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the non-isolated users and W (1 − c/n) packets for the iso- 2lated users. The fastest way to send out these W packets 1.8is to always send out the packets for the non-isolated users Maximum Arrival Ratein pairs, thus the minimum time needed to send out all the 1.6packets is W (1−c/2n) time slots. In other words, W pack-ets should arrive in at least W (1 − c/2n) time slots. Thus, n=5 1.4the maximum arrival rate for given n and c is (1 − c/2n)−1 . n=10 n=20 The number of non-isolated users is a random variable. n=50 1.2Let Pn (l) be the probability that out of n users, there are lisolated users. The average maximum arrival rate is 1 n 0 0.1 0.2 0.3 0.4 0.5 −1 Compatibility Probability λmax = Pn (n − c)(1 − c/2n) c=0 Figure 7. Maximum arrival rate for networks of dif- ferent sizes under different compatibility probabilities.Therefore in the following we focus on ﬁnding Pn (l). Apparently, when n = 1, P1 (0) = 0 and P1 (1) = 1; It is remarkable to see that a signiﬁcant improvement canwhen n = 2, P2 (0) = p, P2 (1) = 0 and P2 (2) = 1 − be achieved even with very small compatibility probability.p where p is the compatibility probability. To ﬁnd Pn (l) For example, for n = 10, when p = 0.04, the maximumfor larger n, we condition on the number of isolated users arrival rate is 1.2, which is a 20% increase.among the ﬁrst n − 1 users. Let Ex,y be the event that in the Finally, we want to argue that the maximum arrival ratex users, y are isolated and let L be random variable denoting is approximately achievable, although it is at the cost of ex-the number of isolated users among n users. cessive delay for the isolated users. Note that as mentioned n−1 earlier, the maximum arrival rate is achieved if packets des- Pn (l) = P (L = l) = Pn−1 (i)P (L = l|En−1,i ) tined for non-isolated users are always sent out in pairs and i=0 if no time slot is wasted, i.e., there is always at least one packet sent out in a time slot. Therefore, if there are com-Clearly, for i < l − 1, patible packet pairs in the buffer, we send the pair; other- Pn (L = l|En−1,i ) = 0, wise, we send packets destined for the isolated users and keep on doing so until a new pair has formed after somesince by adding a user, we can add at most one isolated user. new packets have arrived. Since at a high arrival rate theFor i = l − 1, queues for the isolated users are most likely quite long, it is Pn (L = l|En−1,l−1 ) = (1 − p)n−1 , highly likely that we can wait until a pair appears before the queues for the isolated users are exhausted.since given there are l − 1 isolated users among the n − 1users, there are l isolated users in the n users if and only 5.2 Average Packet Delayif the nth user is isolated, which occurs with probability(1 − p)n−1 . For i = l, we have As we have seen, adopting MPT can greatly increase the Pn (L = l|En−1,l ) = [1 − (1 − p)n−1−l ](1 − p)l , maximum allowable arrival rate. Note that MPT can also reduce the queuing delay of the packets comparing to Sin-since if there are already l isolated users in the n − 1 users, gle Packet Transmission (SPT). In this section we use anthe nth user must not be isolated, i.e., must be compatible analytical model along with simulations to see how packetwith some user in the ﬁrst n−1 users. However, it cannot be delay can be reduced.compatible with any of the isolated among the n − 1 users,since this will reduce the number of isolated users, thus it 5.2.1 An Approximation Analytical Modelmust be compatible with at least one of the users among the We ﬁrst describe our analytical model. The model is de-n − 1 − l non-isolated users, which is an event that occurs veloped for the purpose of comparing MPT with SPT andwith probability [1 − (1 − p)n−1−l ](1 − p)l . For i > l, therefore only considers arrival rates less than 1. We as- i sume that the AP maintains n queues in its buffer, one for Pn (L = l|En−1,i ) = pi−l (1 − p)l , i−l each user. Note that to exactly model the behavior of the queues in the AP, many MAC layer related issues have tosince if i > l, the addition of the nth user reduces the num- be considered, for example, how often can the AP gain ac-ber of isolated users by i − l, thus it must be compatible cess to the media and how many packets will arrive at thewith exactly i − l previous isolated users. AP in a given time period, etc. All such issues are inter- Fig. 7 shows the maximum arrival rate for networks of acting with each other which makes exact analytical mod-different sizes under different compatibility probabilities. eling very difﬁcult. We therefore use some approximations
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to simplify the model. As the simulations show, our model the Markovian property only holds approximately. How-is very accurate when λ < 1. ever, this is necessary since if the queues are considered The model is based on Markov chains. We take the to- separately, the complexity of the model will be exponential.tal number of packets stored in the buffer before the AP To ﬁnd P1 and P2 , we will make the assumption thathas gained access to the media, which we will later refer the packets stored in the buffer have random destinations.to as the AP sending for convenience, as the state of the Note that this is not true since the AP favors packets des-Markov chain. The advantage of doing so is that the Markov tined non-isolated users, and as a result, in the buffer, therechain becomes discrete-time since we are only looking at will be more packets destined for isolated users than for thethe buffer at some discrete time instants. We will assume non-isolated users. However, this assumption makes the an-that between two AP sendings, the number of packets ar- alytical modeling tractable and yields remarkably accuraterived at the AP follows the widely used Poisson distribu- results when λ ≤ 1.tion, that is, Pa (K = k) = e−λ λk /k!, where K is the Let Fx be the event that among x packets there is norandom variable denoting the number of arrived packets. It compatible pair. We haveshould be noted that our model is not limited to Poisson P (Fb−1+k , Fb−1 ) P (Fb−1+k )distribution and can also be used if the arrival follows other P1 = P (Fb−1+k |Fb−1 ) = = P (Fb−1 ) P (Fb−1 )distributions. We also assume that the arrived packets haverandom destinations. Note that we have avoided explicit- since if there is no compatible pair in the b − 1 + k pack-ly dealing with the complex issue of how often can the AP ets, there cannot be a compatible pair in any subset of it, ingain access to the media, because it has been encapsulated particular, the b − 1 packets. P2 is harder to ﬁnd than P1 ,in the assumption of the arrival distribution. That is, if the since we do not know after sending out a compatible pair,AP has to wait longer to access the media, we can choose whether there is still a compatible pair in the b − 2 packet-a large λ since more packets can be expected to arrive and s. We make the assumption that there is no compatible pairotherwise we can choose a small λ since less packets can be in the b − 2 packets, since when λ is not large, the packet-expected to arrive. s can be sent out rather swiftly, and we can safely assume To more accurately model the queues, we also consid- that once a compatible pair is formed, it will be immediate-er whether there exists a pair of compatible packets in the ly sent out. With this assumption, similar to P1 , we havebuffer. Therefore in our model, we use (b, r) as the state of P2 = P (Fb−2+k )/P (Fb−2 ).the Markov chain, where b is the total number of packets, To ﬁnd P (Fx ), we ﬁrst ﬁnd PU (x, s) which is the prob-and r = 0 means that there is no compatible pair and r = 1 ability that knowing that x packets are for s users, there isotherwise. We assume that if there exists a compatible pair at least one packet for each of the s users, i.e., none of thethe AP will always send it, since when the arrival rate is s- queues for the s users is empty. Clearly, PU (x, 1) = 1 formall, most likely the packets will not be delayed longer than all x and PU (2, 2) = 1/2. For larger x and s, observe thatthe threshold. Thus, the transition probability for (b, 0) is if given t packets are for the ﬁrst user, the event that none (b, 0) → (b − 1 + k, 0) : P1 Pa (k) of the s queues is empty occurs if and only if the rest x − t packets make the rest s − 1 queues all non-empty, whichwhere P1 is the probability that given there is no compatible occurs with probability PU (x − t, s − 1). Thus, we have thepair in the b − 1 packets left in the buffer, there is no com- recursive relation x−s+1patible pair after k new packets have arrived, and, clearly, x PU (x, s) = PU (x − t, s − 1) (1/s)t (1 − 1/s)x−t t t=1 (b, 0) → (b − 1 + k, 1) : (1 − P1 )Pa (k). Let PW (x, s) be the probability that if there are totally xSimilarly, the transition probability for (b, 1) is packets in the buffer, there are exactly s non-empty queues (b, 1) → (b − 2 + k, 0) : P2 Pa (k) among the total n queues. We have nwhere P2 is the probability that given there was a compati- PW (x, s) = (s/n)x PU (x, s), sble pair, after sending out the pair and after receiving k newpackets, there is no compatible pair. Also, n since there are ways to choose s queues from n (b, 1) → (b − 2 + k, 1) : (1 − P2 )Pa (k). s queues and for any given s queues, this event occurs if andTherefore in the following we need only to focus on ﬁnding only if the x packets are all for the s users which occurs withP1 and P2 . Note that since we have used only two random probability (s/n)x and if the x packets make the s queuesvariables to model n queues, some information is lost, and all non-empty which occurs with probability PU (x, s).the model is only an approximation model in the sense that After obtaining PW (x, s), PF (x) is simply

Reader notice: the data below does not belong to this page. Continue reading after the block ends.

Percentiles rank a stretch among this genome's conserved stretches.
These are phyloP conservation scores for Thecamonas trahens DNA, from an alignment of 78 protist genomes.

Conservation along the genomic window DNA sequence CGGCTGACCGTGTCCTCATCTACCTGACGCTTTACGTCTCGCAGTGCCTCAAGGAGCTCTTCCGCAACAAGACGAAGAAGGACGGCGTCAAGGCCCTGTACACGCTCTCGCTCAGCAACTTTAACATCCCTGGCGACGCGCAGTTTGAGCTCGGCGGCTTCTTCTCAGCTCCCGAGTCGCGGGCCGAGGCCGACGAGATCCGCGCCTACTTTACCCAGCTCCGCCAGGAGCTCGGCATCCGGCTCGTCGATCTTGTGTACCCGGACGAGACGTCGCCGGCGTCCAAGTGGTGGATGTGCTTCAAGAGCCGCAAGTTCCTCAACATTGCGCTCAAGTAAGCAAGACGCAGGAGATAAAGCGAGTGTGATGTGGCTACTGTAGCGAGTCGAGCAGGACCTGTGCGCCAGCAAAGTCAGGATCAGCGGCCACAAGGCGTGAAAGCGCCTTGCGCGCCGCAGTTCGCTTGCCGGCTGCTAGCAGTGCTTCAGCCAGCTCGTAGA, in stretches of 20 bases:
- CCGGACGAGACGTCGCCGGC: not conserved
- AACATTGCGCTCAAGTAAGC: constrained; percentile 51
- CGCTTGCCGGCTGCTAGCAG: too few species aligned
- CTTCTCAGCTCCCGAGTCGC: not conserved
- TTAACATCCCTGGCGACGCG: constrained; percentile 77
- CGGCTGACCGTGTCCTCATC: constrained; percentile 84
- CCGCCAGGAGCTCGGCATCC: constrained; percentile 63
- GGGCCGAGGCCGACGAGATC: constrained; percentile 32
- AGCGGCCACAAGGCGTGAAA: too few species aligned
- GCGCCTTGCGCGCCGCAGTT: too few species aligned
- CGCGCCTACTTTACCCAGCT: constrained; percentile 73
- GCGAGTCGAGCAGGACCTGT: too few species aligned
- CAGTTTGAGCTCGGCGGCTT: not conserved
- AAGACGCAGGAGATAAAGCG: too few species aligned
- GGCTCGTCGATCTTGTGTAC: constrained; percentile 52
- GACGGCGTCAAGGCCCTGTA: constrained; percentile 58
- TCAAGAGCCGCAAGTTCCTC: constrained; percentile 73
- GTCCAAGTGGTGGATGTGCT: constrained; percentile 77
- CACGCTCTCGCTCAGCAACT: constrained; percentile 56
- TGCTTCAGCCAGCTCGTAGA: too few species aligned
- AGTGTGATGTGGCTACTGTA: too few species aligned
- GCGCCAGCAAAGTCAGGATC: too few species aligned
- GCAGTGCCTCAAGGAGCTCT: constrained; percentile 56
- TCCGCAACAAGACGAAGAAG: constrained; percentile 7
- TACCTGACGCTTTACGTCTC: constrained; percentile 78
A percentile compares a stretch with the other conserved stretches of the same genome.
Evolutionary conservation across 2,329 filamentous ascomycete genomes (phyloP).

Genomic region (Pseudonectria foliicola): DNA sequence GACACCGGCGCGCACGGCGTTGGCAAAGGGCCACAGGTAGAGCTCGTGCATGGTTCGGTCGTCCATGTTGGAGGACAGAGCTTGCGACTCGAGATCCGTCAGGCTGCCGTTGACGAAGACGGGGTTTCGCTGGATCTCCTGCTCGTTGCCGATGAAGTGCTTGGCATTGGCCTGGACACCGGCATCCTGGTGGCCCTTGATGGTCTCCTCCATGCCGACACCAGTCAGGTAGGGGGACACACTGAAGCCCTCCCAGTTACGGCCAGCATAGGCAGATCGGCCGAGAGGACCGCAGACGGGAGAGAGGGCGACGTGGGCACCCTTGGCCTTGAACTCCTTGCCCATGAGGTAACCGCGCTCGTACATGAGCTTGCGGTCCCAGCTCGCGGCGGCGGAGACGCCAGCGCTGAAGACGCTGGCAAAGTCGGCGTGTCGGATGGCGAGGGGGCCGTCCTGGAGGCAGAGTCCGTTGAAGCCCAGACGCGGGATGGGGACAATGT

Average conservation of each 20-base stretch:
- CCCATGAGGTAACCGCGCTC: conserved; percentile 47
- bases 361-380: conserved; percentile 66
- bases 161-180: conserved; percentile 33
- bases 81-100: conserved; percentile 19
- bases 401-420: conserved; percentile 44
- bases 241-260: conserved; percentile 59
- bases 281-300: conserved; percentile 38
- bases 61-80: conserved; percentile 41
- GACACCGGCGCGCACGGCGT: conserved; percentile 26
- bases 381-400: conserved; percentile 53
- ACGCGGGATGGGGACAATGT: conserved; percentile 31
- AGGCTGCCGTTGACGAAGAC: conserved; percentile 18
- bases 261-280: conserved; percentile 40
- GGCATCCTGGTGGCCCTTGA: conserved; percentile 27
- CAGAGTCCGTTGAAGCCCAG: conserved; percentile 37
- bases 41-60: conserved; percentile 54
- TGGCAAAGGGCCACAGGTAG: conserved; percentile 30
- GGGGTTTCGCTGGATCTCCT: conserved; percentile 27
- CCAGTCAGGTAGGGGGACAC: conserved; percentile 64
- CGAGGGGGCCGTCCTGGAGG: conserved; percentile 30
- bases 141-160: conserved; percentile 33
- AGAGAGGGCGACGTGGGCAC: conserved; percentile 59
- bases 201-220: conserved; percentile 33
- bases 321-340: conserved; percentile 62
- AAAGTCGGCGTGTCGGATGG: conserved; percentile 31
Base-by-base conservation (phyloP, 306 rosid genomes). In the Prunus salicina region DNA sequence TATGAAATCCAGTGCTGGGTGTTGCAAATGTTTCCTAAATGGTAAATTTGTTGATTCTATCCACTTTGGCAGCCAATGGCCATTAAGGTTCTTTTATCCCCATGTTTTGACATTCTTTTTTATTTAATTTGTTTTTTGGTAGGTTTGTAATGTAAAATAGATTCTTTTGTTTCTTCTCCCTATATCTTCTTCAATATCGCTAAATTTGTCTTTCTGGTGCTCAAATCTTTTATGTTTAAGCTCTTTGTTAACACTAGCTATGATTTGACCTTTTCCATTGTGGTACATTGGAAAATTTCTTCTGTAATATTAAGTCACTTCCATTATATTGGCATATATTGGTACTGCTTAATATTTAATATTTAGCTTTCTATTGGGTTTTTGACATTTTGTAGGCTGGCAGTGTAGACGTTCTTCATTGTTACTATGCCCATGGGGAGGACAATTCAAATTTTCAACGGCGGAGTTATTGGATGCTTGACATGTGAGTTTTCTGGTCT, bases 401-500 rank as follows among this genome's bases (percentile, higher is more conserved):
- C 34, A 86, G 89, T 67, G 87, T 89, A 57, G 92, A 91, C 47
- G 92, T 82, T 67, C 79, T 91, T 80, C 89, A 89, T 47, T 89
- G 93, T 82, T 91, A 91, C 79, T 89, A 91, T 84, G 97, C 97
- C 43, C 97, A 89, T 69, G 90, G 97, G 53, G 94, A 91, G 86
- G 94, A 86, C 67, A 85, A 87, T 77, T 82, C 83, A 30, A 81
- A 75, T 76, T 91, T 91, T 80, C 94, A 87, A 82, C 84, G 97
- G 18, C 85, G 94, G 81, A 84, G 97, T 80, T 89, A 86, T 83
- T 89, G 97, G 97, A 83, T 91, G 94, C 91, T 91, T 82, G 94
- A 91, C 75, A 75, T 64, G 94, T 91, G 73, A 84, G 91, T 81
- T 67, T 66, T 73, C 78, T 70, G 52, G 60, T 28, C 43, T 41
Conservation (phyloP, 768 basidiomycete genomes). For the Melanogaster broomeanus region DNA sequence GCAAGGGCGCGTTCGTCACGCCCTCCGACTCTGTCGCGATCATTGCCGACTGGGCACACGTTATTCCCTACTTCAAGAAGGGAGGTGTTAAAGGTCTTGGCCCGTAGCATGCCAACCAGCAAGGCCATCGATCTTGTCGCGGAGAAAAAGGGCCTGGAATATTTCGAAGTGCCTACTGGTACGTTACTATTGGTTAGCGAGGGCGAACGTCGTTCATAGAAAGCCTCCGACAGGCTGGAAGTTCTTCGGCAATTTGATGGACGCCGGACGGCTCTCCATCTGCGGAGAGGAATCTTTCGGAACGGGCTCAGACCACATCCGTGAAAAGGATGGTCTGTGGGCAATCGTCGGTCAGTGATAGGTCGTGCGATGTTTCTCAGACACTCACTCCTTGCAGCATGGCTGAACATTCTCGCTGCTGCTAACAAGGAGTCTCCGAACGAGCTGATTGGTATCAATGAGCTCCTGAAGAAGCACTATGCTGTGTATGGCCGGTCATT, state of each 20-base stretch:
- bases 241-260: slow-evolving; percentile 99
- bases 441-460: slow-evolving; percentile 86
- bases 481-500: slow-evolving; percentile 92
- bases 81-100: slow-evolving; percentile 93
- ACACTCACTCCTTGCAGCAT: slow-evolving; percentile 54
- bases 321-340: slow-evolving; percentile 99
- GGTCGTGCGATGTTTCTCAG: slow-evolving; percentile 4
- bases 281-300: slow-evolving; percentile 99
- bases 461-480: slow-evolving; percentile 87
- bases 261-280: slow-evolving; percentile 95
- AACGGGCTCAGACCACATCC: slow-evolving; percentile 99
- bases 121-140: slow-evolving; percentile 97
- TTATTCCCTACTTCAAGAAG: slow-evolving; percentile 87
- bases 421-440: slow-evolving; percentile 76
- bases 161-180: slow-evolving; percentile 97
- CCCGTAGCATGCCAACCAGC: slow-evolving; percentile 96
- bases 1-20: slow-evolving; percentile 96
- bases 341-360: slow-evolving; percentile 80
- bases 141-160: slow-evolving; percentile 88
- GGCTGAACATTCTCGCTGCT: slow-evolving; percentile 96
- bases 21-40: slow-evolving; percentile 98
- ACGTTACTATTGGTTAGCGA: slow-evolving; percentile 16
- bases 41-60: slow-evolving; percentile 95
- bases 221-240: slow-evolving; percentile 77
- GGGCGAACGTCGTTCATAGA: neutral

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n n=10 P (Fx ) = PW (x, s)(1 − p)s(s−1)/2 , 10 λ=0.75, ana s=1 λ=0.85, ana 8 λ=0.95, ana Average Packet Delay λ=0.75, simusince the probability that there is no compatible pair among λ=0.85, simus users is (1 − p)s(s−1)/2 . 6 λ=0.95, simu5.2.2 Analytical and Simulation Results 4We also conducted simulations to verify our analytical mod- 2el. In our simulations, each point is obtained by runningon 100 random topologies and each topology is run for 0100, 000 rounds. Fig. 8(a) shows the average packet delay 0 0.05 0.1 0.15 Compatibility Probability 0.2as a function of compatibility probability when λ < 1 for (a) λ < 1n = 10 obtained by simulations and the analytical model. n=10First we observe that the analytical results are very close to 8 λ=1.05, simuthe simulation results. Second we observe that MPT greatly 7 λ=1.15, simureduces the average delay even when p is very small. We λ=1.25, simu Average Packet Delayalso observe that the average delay decreases faster when p 6is smaller and will tend to converge to a value when p fur- 5ther increases. Fig. 8(b) shows the average packet delayobtained by simulations when λ > 1. Similarly, we can 4observe that increasing p will always reduce the delay. Wehave used large p in Fig. 8(b) than in Fig. 8(a) because 3when λ > 1, small p occasionally results in too separated 2topologies which causes the buffer that has limited size in 0.14 0.16 0.18 0.2 Compatibility Probability 0.22 0.24our simulations to be unstable. (b) λ > 16 Conclusions Figure 8. Average packet delay as a function of com- patibility probability under different arrival rates when In this paper we considered using Multiple Packet Trans- there are 10 users. “ana” and “simu” stand for “analyt-mission (MPT) to improve the downlink performance of the ical” and “simulation,” respectively.wireless LANs. With MPT, the access point can send t- [4] G. Dimic, N. D. Sidiropoulos and R. Zhang; “Medium ac-wo compatible packets simultaneously to two distinct users. cess control - physical cross-layer design,” IEEE Signal Pro-We have formalized the problem of ﬁnding a minimum time cessing Magazine, vol.21, no.5, pp.40-50, 2004.schedule as a matching problem, and have given a practical [5] Q. Liu, S. Zhou and G.B. Giannakis, “Cross-layer schedul-linear time algorithm that ﬁnds a matching at least 3/4 the ing with prescribed QoS guarantees in adaptive wireless net-size of a maximum matching. We studied the performance works,” JSAC, vol.23, no.5, pp.1056-1066, 2005.of wireless LAN after enhanced with MPT. We gave an- [6] V. Kawadia and P.R. Kumar, “Principles and protocols foralytical bounds for maximum allowable arrival rate which power control in wireless ad hoc networks,” JSAC, vol.23,measures the speedup of the downlink and our results show no.1, pp.76-88, 2005. [7] A Czygrinow, M. Hanckowiak and E. Szymanska, “Athat the maximum arrival rate increases signiﬁcantly even fast distributed algorithm for approximating the maximumwith a very small compatibility probability. We also used matching,” Algorithms - ESA 2004, Lecture Notes in Com-an approximate analytical model and simulations to study puter Science 3221, pp.252-263, 2004.the average packet delay and our results show that packet [8] http://grouper.ieee.org/groups/802/11/.delay can be greatly reduced even with a very small com- [9] W. Xiang; T. Pratt and X. Wang; “A software radio testbedpatibility probability. for two-transmitter two-receiver space-time coding OFDM wireless LAN,” IEEE Communications Magazine, vol.42,References no.6, pp.S20-S28, 2004. [10] J. Edmonds, “Paths, trees, and ﬂowers,” Canad. J. Math, [1] D. Tse and P. Viswanath, “Fundamentals of wireless com- 17:449-467, 1965. munication,” Cambridge University Press, May 2005. [11] H. N. Gabow, “An efﬁcient implementation of Edmonds’ al- [2] D.B. West, “Introduction to graph theory,” Prentice-Hall, gorithm for maximum matching on graphs,” Journal of the 1996. ACM (JACM), vol.23, no.2, pp.221-234, 1976. [12] J. Magun, “Greedy matching algorithms: An experimen- [3] T. Lang, V. Naware and P. Venkitasubramaniam, “Signal tal study,” Proc. 1st Workshop on Algorithm Engineering, processing in random access,” IEEE Signal Processing Mag- pp.22-31, 1997. azine, vol.21, no.5, pp.29-39, 2004.